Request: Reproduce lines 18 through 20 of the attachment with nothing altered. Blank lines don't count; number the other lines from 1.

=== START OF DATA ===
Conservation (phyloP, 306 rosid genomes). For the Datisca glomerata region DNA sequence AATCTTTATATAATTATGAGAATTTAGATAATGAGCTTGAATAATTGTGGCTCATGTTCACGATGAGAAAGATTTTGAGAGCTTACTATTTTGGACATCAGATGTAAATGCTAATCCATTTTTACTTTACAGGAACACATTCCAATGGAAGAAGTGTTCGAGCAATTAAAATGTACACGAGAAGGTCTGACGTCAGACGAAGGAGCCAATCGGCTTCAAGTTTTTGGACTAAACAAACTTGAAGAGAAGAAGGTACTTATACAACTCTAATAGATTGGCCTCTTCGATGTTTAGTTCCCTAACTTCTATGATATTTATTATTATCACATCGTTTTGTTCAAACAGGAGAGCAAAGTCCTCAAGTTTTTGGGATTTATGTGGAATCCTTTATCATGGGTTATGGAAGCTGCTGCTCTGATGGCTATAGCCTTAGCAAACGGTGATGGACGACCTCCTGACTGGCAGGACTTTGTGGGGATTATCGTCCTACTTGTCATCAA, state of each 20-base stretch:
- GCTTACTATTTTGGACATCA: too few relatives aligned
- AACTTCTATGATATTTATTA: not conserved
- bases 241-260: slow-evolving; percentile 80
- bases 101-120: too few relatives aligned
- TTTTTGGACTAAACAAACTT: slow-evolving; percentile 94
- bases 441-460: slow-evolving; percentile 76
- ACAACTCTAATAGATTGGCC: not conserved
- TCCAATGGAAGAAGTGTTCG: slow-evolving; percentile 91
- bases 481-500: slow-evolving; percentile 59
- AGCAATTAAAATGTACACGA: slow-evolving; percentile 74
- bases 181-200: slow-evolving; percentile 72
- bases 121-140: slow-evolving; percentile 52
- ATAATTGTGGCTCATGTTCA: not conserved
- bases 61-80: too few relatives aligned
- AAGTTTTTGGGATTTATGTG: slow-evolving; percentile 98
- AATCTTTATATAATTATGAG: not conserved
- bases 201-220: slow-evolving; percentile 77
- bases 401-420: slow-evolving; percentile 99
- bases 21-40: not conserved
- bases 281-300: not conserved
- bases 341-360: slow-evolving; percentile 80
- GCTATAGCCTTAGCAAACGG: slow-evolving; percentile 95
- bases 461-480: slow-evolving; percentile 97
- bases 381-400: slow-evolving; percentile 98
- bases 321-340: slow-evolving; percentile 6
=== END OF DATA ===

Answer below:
- bases 201-220: slow-evolving; percentile 77
- bases 401-420: slow-evolving; percentile 99
- bases 21-40: not conserved